• New evaluation procedures for all teachers. New compensation systems will require new evaluation procedures. These should have multiple measures, include appropriate safeguards, and be balanced between inputs (observation) and outputs (empirically measured student-learning results). Because student growth is best predicted by the quality of instruction (in contrast to student achievement, which is best predicted by family background), value-added models can and should be used for teacher evaluation. These models track the academic progress of each student over time and are effective in identifying the highest- and lowest-performing teachers. Roughly 70 percent of all teachers can be evaluated this way.
The balance of teachers are found in grades K-2, in which standardized exams are not administered; in subjects outside the academic core, including music, art, and physical education; and in specialist positions, such as librarians, guidance counselors, and social workers. New evaluation procedures should incorporate standards adopted by their respective national professional associations. They should be tied, in part, to aggregate student growth by school or district, and wherever possible should include an empirical component for individual instructors or specialists that attempts to capture change from the start of the school year when the students enter their classrooms or offices, to when they leave.
• Mandatory remediation for struggling teachers. Teachers whose instruction is found wanting should be required to undergo remediation. Research shows that students with two consecutive teachers identified by value-added models as ineffective never attain the level of accomplishment they could have reached had they had better teaching. Remediation programs should be designed not as “gotcha” mechanisms, but as opportunities for teachers to improve their craft. Teachers should partner with administrators in designing and managing these programs.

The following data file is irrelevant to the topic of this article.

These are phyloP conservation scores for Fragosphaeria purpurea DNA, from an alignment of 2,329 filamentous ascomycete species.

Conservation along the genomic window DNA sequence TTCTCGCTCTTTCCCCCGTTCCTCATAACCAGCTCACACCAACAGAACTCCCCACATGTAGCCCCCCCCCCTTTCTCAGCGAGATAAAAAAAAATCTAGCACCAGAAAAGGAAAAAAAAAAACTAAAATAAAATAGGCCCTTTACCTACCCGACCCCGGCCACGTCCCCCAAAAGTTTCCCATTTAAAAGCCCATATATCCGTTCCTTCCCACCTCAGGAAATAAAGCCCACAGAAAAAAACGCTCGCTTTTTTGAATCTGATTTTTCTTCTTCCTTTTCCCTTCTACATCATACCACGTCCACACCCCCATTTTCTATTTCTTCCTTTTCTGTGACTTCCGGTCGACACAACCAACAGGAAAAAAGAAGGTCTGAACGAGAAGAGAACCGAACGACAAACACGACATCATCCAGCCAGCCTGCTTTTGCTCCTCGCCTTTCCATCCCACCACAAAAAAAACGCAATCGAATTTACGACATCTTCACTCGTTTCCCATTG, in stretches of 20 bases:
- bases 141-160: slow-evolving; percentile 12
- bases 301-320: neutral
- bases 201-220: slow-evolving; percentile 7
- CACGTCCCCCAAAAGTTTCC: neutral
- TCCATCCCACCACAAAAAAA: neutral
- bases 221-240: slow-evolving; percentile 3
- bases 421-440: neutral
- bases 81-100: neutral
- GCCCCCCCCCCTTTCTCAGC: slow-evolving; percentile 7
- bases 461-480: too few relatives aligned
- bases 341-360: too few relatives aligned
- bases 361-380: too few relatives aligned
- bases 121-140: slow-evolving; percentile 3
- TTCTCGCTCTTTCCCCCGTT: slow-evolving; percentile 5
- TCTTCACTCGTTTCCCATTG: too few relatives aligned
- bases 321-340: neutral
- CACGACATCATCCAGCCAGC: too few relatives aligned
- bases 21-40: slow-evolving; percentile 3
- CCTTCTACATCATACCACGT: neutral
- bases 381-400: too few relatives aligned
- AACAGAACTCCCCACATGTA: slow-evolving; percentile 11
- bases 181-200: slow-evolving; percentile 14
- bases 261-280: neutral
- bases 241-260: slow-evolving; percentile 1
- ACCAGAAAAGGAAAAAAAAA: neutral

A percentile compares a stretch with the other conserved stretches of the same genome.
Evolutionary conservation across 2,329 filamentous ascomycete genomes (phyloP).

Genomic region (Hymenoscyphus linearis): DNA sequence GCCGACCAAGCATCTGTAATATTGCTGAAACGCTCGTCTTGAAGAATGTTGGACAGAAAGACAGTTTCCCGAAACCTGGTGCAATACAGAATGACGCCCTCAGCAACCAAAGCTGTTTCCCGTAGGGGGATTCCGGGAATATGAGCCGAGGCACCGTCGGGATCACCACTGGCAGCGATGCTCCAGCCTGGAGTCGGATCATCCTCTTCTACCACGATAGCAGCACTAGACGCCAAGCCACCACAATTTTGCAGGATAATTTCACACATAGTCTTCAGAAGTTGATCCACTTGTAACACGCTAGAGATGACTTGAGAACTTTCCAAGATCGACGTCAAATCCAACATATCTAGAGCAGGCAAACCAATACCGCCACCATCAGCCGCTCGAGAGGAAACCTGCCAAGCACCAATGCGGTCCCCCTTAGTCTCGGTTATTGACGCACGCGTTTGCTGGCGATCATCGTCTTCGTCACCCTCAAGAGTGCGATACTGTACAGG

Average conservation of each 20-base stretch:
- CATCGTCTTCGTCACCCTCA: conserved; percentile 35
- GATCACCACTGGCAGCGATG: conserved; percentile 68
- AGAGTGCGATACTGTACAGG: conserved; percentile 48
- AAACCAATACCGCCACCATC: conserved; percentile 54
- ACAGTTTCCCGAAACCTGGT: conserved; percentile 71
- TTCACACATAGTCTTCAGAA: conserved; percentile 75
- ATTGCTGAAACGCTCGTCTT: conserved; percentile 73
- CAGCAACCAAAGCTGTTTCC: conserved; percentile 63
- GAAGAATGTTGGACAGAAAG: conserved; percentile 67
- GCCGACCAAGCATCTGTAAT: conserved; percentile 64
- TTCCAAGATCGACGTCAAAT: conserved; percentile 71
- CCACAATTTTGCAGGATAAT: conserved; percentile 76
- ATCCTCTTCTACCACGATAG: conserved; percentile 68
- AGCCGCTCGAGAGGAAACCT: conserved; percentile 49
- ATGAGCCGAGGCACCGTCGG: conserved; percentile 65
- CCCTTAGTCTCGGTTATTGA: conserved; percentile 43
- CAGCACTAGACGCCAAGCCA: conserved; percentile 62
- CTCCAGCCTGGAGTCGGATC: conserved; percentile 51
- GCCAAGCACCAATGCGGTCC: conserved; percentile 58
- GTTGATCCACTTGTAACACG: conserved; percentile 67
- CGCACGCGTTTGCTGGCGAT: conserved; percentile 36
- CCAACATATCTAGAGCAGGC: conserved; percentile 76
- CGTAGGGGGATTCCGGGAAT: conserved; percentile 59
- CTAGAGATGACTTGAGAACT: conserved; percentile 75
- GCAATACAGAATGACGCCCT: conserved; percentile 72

Until we align our reward structures so that seeking out and mastering best practice is in the direct interest of every adult working in public schools, the goal of all students’ achieving at high levels will remain elusive.
• Dismissal of teachers who fail to improve. The companion reform to mandatory remediation is a fair and timely process to dismiss teachers who fail to improve. Teachers must play the pivotal role in this process, just as in other professions where colleagues render consequential judgments on their peers. The current system, which places the decision solely in the hands of administrators, is not working. The difficulty of winning a dismissal in due-process hearings has led to the widespread belief that it is not worth the time, money, or aggravation to fire a teacher whose instructional practices deprive children of the learning to which they are entitled, thus allowing poor educators to do irreparable harm to children.
• Expand the role of teachers. Since the success of teachers will be determined in their classrooms, rather than solely at the bargaining table, they should be given equal say in key decisions that affect their instructional practice, such as professional development, curricula, and assessment not mandated by the state. In evaluations, teachers should assume responsibility for the observation of their colleagues through a districtwide peer-review process.